ROBERT Lappin, the long-time production manager of The Border Mail in Albury, oversaw technical advances that propelled the newspaper to the forefront of modern newsprint technology.
Robert died of a heart attack on his farm at Splitters Creek last week. He was 60.
A third generation newspaper man, Robert rose through the ranks, starting in 1971 as an apprentice machine compositor in the old “hot metal” days at the Herald and Weekly Times in Melbourne, to finish his career as general manager of Border Mail Printing in 2003-04.
After completing his apprenticeship at Herald and Weekly Times in 1974, he worked as a computer typesetter and graphic designer at Thomas W. Williams and Associates before joining the Border Morning Mail in 1976.
He was day foreman until 1981, and production manager from 1988 to 2003, when he became general manager of BMP, responsible for the production of not only The Border Mail, but several other publications.
A hands-on manager, he showed his future managerial potential at the age of 21 when he was responsible for the introduction of new technology at TW Williams, and later at the much larger Border Morning Mail.
His 28-year career with the company ended in 2004 and he worked for Cosgraves Property Advisers before joining the Child Support Agency in Albury.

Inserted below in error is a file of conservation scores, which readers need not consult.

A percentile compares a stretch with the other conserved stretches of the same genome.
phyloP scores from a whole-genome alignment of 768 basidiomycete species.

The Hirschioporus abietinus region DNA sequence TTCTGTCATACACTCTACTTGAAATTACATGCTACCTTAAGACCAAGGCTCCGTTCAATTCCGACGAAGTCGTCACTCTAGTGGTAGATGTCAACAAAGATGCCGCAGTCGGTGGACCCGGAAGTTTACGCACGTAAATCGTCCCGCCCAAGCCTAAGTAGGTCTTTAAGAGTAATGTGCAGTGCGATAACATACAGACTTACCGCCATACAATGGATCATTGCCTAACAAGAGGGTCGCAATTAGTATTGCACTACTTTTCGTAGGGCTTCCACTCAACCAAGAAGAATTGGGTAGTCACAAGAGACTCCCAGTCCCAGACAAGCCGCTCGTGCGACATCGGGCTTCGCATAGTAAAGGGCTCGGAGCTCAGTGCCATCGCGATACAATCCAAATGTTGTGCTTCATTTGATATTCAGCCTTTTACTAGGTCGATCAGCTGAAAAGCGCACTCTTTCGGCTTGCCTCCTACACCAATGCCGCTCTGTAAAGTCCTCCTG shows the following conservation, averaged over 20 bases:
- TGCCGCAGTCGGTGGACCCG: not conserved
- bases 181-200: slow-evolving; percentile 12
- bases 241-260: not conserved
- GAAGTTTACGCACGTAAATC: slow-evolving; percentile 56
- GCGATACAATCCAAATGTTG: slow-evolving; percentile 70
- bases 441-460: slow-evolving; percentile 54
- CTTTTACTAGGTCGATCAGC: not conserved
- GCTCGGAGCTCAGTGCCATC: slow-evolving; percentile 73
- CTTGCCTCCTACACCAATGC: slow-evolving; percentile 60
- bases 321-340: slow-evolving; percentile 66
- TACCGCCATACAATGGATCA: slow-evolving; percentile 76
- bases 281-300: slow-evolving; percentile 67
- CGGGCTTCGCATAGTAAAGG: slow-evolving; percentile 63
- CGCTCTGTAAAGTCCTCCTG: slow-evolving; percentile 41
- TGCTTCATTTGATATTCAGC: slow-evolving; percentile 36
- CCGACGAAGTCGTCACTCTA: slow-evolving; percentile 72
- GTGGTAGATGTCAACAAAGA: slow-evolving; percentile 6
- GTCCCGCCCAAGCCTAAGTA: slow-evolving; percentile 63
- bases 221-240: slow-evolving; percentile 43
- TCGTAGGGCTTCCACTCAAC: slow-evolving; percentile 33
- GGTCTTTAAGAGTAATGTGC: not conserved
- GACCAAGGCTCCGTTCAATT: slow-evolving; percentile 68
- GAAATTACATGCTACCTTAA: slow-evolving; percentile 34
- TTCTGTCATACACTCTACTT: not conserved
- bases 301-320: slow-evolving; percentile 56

He eventually retired to concentrate on breeding cattle and working on the 100-acre farm and family home, Hill End, which he built from scratch with wife Robyn on Barwonga Drive at Splitters Creek.
Robyn was his high school sweetheart. They were married in June 1972.
Robert was born at the then Bush Nursing Hospital in the Melbourne suburb of Springvale to Margaret and the late Bert “Darkie” Lappin, who spent his working life with Herald and Weekly Times, as did Robert’s grandfather, Jack Sullivan.
He attended Noble Park primary and secondary schools, and played football for Noble Park until he was 18. He then played for Noble Park Methodists, making life-long friends at both clubs.
He did the same when he went back to his family roots to live in Chiltern, where he was a back pocket in the town’s famous team from 1977 to 1982.
He won Chiltern’s best and fairest in 1977 and played in the 1982 grand final.
There were 10 Lappins (11 including the boundary umpire) in the team, and most of the others were related through marriage.
After he moved to Albury, he joined Lavington Football Club in 1983 and played there until 1986, and was the players’ advocate at the tribunal.
He then played in Walla’s premiership team in 1987.
He was a passionate Carlton supporter.
Although city-born, he had a strong yearning for the country and a love of animals.
As a boy, he rode horses at Smithy’s in Noble Park and was forever arriving home with stray dogs in tow and saying to his mother, “Can we keep it; it’s followed me home”.
Robert was known for his generosity, with family and friends saying he would give anyone the shirt off his back if they needed it.
Robert is survived by his wife Robyn, children Paul and Aimee, grandchildren Ally, Charlie, Chloe, Bella and Jessie, mother Margaret and sisters Suzanne and Janice, and their families, and his border collies Rex, Cass, and Chachi, who went everywhere with him.
Gerry Carman is Robert Lappin’s brother-in-law